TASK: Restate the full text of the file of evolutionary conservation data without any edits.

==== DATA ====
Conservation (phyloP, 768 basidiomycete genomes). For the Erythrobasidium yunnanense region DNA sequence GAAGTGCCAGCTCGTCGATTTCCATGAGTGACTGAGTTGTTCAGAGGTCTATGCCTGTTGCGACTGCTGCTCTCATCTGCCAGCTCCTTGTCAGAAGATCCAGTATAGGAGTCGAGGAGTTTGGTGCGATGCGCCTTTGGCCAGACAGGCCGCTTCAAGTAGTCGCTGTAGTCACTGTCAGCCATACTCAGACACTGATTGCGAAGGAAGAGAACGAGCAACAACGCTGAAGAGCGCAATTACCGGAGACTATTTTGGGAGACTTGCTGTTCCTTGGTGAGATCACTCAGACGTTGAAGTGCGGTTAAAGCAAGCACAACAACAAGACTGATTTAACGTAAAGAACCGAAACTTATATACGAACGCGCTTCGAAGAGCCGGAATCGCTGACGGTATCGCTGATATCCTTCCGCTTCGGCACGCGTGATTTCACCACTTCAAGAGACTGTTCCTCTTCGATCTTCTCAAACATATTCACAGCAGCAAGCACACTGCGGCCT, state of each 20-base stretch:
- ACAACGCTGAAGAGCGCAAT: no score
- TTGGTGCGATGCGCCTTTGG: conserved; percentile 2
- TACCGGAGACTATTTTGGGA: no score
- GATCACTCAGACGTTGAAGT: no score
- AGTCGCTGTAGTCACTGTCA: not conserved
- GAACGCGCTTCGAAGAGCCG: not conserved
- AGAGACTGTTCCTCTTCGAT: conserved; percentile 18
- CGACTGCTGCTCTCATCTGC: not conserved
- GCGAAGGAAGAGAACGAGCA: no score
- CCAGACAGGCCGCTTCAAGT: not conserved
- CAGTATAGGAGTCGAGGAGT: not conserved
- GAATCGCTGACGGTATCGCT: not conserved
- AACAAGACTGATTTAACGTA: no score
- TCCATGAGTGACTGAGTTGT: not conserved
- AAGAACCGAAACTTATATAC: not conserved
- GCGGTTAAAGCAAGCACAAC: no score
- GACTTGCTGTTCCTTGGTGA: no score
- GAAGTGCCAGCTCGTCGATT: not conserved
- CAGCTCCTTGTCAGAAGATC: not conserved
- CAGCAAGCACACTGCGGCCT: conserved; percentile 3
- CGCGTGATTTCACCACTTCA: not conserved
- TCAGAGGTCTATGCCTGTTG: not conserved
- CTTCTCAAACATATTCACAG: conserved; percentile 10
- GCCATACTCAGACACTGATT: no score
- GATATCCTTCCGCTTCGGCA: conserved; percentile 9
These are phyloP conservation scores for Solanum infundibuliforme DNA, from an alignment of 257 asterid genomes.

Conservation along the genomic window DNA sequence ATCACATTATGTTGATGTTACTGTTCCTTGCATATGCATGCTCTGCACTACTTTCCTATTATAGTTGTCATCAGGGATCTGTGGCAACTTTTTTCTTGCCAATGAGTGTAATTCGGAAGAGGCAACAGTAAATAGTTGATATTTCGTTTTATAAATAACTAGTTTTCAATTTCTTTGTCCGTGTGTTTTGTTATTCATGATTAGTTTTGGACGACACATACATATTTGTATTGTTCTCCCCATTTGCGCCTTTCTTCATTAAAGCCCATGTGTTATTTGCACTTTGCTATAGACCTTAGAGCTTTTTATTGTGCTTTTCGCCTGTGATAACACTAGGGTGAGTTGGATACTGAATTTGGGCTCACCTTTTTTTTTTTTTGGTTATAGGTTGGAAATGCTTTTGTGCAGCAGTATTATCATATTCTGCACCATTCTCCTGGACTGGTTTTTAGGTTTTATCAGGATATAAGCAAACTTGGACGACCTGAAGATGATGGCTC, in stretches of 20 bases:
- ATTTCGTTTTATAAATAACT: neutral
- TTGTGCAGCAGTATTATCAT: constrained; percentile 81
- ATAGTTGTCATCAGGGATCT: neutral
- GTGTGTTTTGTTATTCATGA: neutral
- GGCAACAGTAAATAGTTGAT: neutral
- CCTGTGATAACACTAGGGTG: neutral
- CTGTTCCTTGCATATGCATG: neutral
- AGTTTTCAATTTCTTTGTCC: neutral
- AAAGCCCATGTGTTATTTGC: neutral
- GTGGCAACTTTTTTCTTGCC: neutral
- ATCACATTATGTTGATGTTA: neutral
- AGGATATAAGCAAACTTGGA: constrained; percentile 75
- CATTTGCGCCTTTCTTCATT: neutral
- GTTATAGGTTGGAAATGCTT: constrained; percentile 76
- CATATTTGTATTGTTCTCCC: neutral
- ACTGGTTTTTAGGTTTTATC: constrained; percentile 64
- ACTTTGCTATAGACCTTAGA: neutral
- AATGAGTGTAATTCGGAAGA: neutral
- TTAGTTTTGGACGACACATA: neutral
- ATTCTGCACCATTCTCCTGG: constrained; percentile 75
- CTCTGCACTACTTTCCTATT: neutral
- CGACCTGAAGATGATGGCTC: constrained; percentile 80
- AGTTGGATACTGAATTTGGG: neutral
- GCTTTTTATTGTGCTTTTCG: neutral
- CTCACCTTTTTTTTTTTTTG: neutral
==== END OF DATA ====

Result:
Conservation (phyloP, 768 basidiomycete genomes). For the Erythrobasidium yunnanense region DNA sequence GAAGTGCCAGCTCGTCGATTTCCATGAGTGACTGAGTTGTTCAGAGGTCTATGCCTGTTGCGACTGCTGCTCTCATCTGCCAGCTCCTTGTCAGAAGATCCAGTATAGGAGTCGAGGAGTTTGGTGCGATGCGCCTTTGGCCAGACAGGCCGCTTCAAGTAGTCGCTGTAGTCACTGTCAGCCATACTCAGACACTGATTGCGAAGGAAGAGAACGAGCAACAACGCTGAAGAGCGCAATTACCGGAGACTATTTTGGGAGACTTGCTGTTCCTTGGTGAGATCACTCAGACGTTGAAGTGCGGTTAAAGCAAGCACAACAACAAGACTGATTTAACGTAAAGAACCGAAACTTATATACGAACGCGCTTCGAAGAGCCGGAATCGCTGACGGTATCGCTGATATCCTTCCGCTTCGGCACGCGTGATTTCACCACTTCAAGAGACTGTTCCTCTTCGATCTTCTCAAACATATTCACAGCAGCAAGCACACTGCGGCCT, state of each 20-base stretch:
- ACAACGCTGAAGAGCGCAAT: no score
- TTGGTGCGATGCGCCTTTGG: conserved; percentile 2
- TACCGGAGACTATTTTGGGA: no score
- GATCACTCAGACGTTGAAGT: no score
- AGTCGCTGTAGTCACTGTCA: not conserved
- GAACGCGCTTCGAAGAGCCG: not conserved
- AGAGACTGTTCCTCTTCGAT: conserved; percentile 18
- CGACTGCTGCTCTCATCTGC: not conserved
- GCGAAGGAAGAGAACGAGCA: no score
- CCAGACAGGCCGCTTCAAGT: not conserved
- CAGTATAGGAGTCGAGGAGT: not conserved
- GAATCGCTGACGGTATCGCT: not conserved
- AACAAGACTGATTTAACGTA: no score
- TCCATGAGTGACTGAGTTGT: not conserved
- AAGAACCGAAACTTATATAC: not conserved
- GCGGTTAAAGCAAGCACAAC: no score
- GACTTGCTGTTCCTTGGTGA: no score
- GAAGTGCCAGCTCGTCGATT: not conserved
- CAGCTCCTTGTCAGAAGATC: not conserved
- CAGCAAGCACACTGCGGCCT: conserved; percentile 3
- CGCGTGATTTCACCACTTCA: not conserved
- TCAGAGGTCTATGCCTGTTG: not conserved
- CTTCTCAAACATATTCACAG: conserved; percentile 10
- GCCATACTCAGACACTGATT: no score
- GATATCCTTCCGCTTCGGCA: conserved; percentile 9
These are phyloP conservation scores for Solanum infundibuliforme DNA, from an alignment of 257 asterid genomes.

Conservation along the genomic window DNA sequence ATCACATTATGTTGATGTTACTGTTCCTTGCATATGCATGCTCTGCACTACTTTCCTATTATAGTTGTCATCAGGGATCTGTGGCAACTTTTTTCTTGCCAATGAGTGTAATTCGGAAGAGGCAACAGTAAATAGTTGATATTTCGTTTTATAAATAACTAGTTTTCAATTTCTTTGTCCGTGTGTTTTGTTATTCATGATTAGTTTTGGACGACACATACATATTTGTATTGTTCTCCCCATTTGCGCCTTTCTTCATTAAAGCCCATGTGTTATTTGCACTTTGCTATAGACCTTAGAGCTTTTTATTGTGCTTTTCGCCTGTGATAACACTAGGGTGAGTTGGATACTGAATTTGGGCTCACCTTTTTTTTTTTTTGGTTATAGGTTGGAAATGCTTTTGTGCAGCAGTATTATCATATTCTGCACCATTCTCCTGGACTGGTTTTTAGGTTTTATCAGGATATAAGCAAACTTGGACGACCTGAAGATGATGGCTC, in stretches of 20 bases:
- ATTTCGTTTTATAAATAACT: neutral
- TTGTGCAGCAGTATTATCAT: constrained; percentile 81
- ATAGTTGTCATCAGGGATCT: neutral
- GTGTGTTTTGTTATTCATGA: neutral
- GGCAACAGTAAATAGTTGAT: neutral
- CCTGTGATAACACTAGGGTG: neutral
- CTGTTCCTTGCATATGCATG: neutral
- AGTTTTCAATTTCTTTGTCC: neutral
- AAAGCCCATGTGTTATTTGC: neutral
- GTGGCAACTTTTTTCTTGCC: neutral
- ATCACATTATGTTGATGTTA: neutral
- AGGATATAAGCAAACTTGGA: constrained; percentile 75
- CATTTGCGCCTTTCTTCATT: neutral
- GTTATAGGTTGGAAATGCTT: constrained; percentile 76
- CATATTTGTATTGTTCTCCC: neutral
- ACTGGTTTTTAGGTTTTATC: constrained; percentile 64
- ACTTTGCTATAGACCTTAGA: neutral
- AATGAGTGTAATTCGGAAGA: neutral
- TTAGTTTTGGACGACACATA: neutral
- ATTCTGCACCATTCTCCTGG: constrained; percentile 75
- CTCTGCACTACTTTCCTATT: neutral
- CGACCTGAAGATGATGGCTC: constrained; percentile 80
- AGTTGGATACTGAATTTGGG: neutral
- GCTTTTTATTGTGCTTTTCG: neutral
- CTCACCTTTTTTTTTTTTTG: neutral